Tolls[edit]

The Mid-County mainline toll plaza, which marks the southern terminus of the Northeast Extension

The Northeast Extension of the Pennsylvania Turnpike uses all-electronic tolling, with tolls payable by toll by plate (which uses automatic license plate recognition to take a photo of the vehicle's license plate and mail a bill to the vehicle owner) or E-ZPass. Tolls along the section between the Mid-County and Wyoming Valley toll plazas, along with the mainline Pennsylvania Turnpike between Warrendale and Neshaminy Falls, are based on distance traveled. Mainline toll plazas are also located at Keyser Avenue and Clarks Summit, charging a flat rate using toll by plate or E-ZPass. There are no tolls on exit ramps between Wyoming Valley and Clarks Summit. As of 2022, it costs a passenger vehicle $23.70 to travel the length of the Northeast Extension between Mid-County and Wyoming Valley using toll by plate and $11.50 using E-ZPass. The Keyser Avenue and Clarks Summit toll plazas cost $2.80 using toll by plate and $1.30 using E-ZPass for passenger vehicles.[11]

Until March 2020, the road used the ticket system method of tolling between the Mid-County and Wyoming Valley toll plazas along with the mainline Pennsylvania Turnpike between Warrendale and Neshaminy Falls.[12] With the ticket system, a motorist received a ticket upon entering the turnpike at an interchange and paid the fare and surrendered the ticket upon exiting. If a motorist lost the ticket, the turnpike charged the highest fare to the exit where the motorist left.[13] Cash, credit cards, and E-ZPass were accepted at traditional toll plazas.[12]

On April 29, 2018, the turnpike commission implemented all-electronic tolling at the Keyser Avenue and Clarks Summit toll plazas.[14][15] All-electronic tolling was originally scheduled to be implemented on the entire length of the Northeast Extension in the later part of 2021.[16] However, in March 2020, the switch was made early as a result of the COVID-19 pandemic.[17] The all-electronic tolling system on the turnpike will initially use existing toll booths at exits, along with existing equipment at all-electronic tolling interchanges, until mainline toll gantries between interchanges are constructed. Mainline toll gantries are planned to begin operation by 2022.[16]

Services[edit]

Emergency assistance and information[edit]

The Northeast Extension formerly had a call box every mile (1.6 km) for its entire length.[18] In September 2017, the turnpike commission began removing the call boxes due to increased mobile phone usage making the call boxes obsolete.[19] Motorists may also dial *11 on their mobile phones. First responder services are available to all turnpike customers via the GEICO Safety Patrol program. The safety patrol program, which is free, looks for disabled motorists, debris, and accidents along the roadway and provides assistance. The patrol service is available 24 hours every day of the year. Each patrol vehicle covers a 20-to-25-mile (32 to 40 km) stretch of the turnpike.[20][21] Towing services are available from authorized service garages located near the highway.[22] Pennsylvania State Police Troop T patrols the Pennsylvania Turnpike Northeast Extension. It has headquarters in Highspire (along the mainline turnpike) and a substation at Pocono.[23]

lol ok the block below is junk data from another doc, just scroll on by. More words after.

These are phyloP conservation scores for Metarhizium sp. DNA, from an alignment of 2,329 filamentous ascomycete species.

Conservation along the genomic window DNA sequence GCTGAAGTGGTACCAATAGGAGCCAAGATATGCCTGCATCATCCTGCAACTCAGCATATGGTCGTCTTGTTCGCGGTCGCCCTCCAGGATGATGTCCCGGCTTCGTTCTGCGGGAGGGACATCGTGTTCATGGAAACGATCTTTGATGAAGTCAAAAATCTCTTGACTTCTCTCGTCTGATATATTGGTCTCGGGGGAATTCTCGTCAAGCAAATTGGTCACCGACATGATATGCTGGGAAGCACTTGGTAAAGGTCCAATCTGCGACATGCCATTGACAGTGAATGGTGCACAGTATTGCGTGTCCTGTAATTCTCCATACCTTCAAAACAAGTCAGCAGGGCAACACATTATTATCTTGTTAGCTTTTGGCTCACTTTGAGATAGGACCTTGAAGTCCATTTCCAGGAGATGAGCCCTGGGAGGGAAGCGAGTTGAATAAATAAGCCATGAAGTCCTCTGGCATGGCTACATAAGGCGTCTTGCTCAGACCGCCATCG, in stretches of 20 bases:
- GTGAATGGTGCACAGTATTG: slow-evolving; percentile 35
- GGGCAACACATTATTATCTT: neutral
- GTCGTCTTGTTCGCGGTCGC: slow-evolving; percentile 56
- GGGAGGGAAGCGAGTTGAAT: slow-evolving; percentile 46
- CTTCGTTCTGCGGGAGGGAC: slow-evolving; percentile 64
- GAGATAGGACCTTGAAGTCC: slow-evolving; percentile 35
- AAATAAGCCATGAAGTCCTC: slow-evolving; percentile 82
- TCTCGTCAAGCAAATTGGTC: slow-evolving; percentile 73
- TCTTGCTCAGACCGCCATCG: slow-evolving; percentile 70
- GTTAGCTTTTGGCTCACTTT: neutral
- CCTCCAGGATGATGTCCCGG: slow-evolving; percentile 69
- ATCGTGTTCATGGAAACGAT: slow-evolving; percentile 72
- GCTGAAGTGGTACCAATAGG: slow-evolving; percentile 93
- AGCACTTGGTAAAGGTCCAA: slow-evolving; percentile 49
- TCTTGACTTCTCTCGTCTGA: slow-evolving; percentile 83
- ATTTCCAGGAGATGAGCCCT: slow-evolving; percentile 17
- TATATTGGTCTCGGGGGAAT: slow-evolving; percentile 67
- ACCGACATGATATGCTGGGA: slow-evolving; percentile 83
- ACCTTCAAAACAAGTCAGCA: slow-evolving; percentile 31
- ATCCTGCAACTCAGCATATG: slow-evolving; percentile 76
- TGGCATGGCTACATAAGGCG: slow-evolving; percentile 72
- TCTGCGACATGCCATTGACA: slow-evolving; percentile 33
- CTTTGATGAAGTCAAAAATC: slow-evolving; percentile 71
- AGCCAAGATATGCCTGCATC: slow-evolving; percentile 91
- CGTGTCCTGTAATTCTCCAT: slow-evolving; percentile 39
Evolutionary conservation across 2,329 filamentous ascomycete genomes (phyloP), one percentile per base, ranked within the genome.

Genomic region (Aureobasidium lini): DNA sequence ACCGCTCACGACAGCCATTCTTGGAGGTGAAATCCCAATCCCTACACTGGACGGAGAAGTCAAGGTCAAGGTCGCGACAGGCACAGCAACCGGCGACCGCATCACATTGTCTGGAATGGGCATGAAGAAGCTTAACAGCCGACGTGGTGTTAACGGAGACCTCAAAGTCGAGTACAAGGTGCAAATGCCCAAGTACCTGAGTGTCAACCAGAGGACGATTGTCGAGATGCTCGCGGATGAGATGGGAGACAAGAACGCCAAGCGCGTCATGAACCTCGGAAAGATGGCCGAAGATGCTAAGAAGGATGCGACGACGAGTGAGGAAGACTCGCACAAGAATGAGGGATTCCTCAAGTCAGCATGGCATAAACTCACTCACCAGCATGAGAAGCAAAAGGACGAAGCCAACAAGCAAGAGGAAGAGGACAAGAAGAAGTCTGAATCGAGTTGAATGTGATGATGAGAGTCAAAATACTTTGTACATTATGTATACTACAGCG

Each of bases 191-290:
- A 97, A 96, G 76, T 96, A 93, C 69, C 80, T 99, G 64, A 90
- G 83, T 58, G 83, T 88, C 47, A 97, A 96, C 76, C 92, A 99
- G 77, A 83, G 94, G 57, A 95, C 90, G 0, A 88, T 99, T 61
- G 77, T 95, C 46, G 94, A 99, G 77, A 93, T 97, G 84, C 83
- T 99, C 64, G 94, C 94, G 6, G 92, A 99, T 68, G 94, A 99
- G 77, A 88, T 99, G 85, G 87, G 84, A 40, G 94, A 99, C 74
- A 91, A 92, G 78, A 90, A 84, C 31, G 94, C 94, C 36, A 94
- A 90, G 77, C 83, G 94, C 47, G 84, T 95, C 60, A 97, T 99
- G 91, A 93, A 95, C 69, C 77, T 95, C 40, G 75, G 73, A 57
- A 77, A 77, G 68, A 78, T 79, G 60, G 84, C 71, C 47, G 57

The Pennsylvania Turnpike Commission (PTC) broadcasts current roadway, traffic, and weather conditions via highway advisory radio transmitters at each exit. Broadcasts are available on 1640 kHz AM and can be received approximately two miles (3.2 km) away from each exit.[24] The 511PA travel information service provides alerts, an interactive map, weather information, and traffic cameras to motorists. There are variable-message signs located along the roadway that provide information to motorists such as accidents, construction, weather, and traffic congestion.[25]

Service plazas[edit]

Allentown service plaza

The Northeast Extension of the Pennsylvania Turnpike has two service plazas at Allentown and Hickory Run. The two service plazas are accessible by both northbound and southbound traffic. The service plazas offer multiple fast food restaurants, a Sunoco gas station, and a 7-Eleven convenience store. Other amenities are available such as an ATM, E-ZPass sales, free cellphone charging, Pennsylvania Lottery sales, picnic areas, restrooms, tourist information, Travel Board information centers, and Wi-Fi. The Allentown plaza contains a seasonal farmers' market. Both plazas offer conventional gasoline and diesel fuel. The Sunoco and 7-Eleven locations are operated by Energy Transfer Partners (who bought Pennsylvania-based Sunoco in 2012) while the restaurants and general upkeep of the service plazas are operated by Applegreen.[26]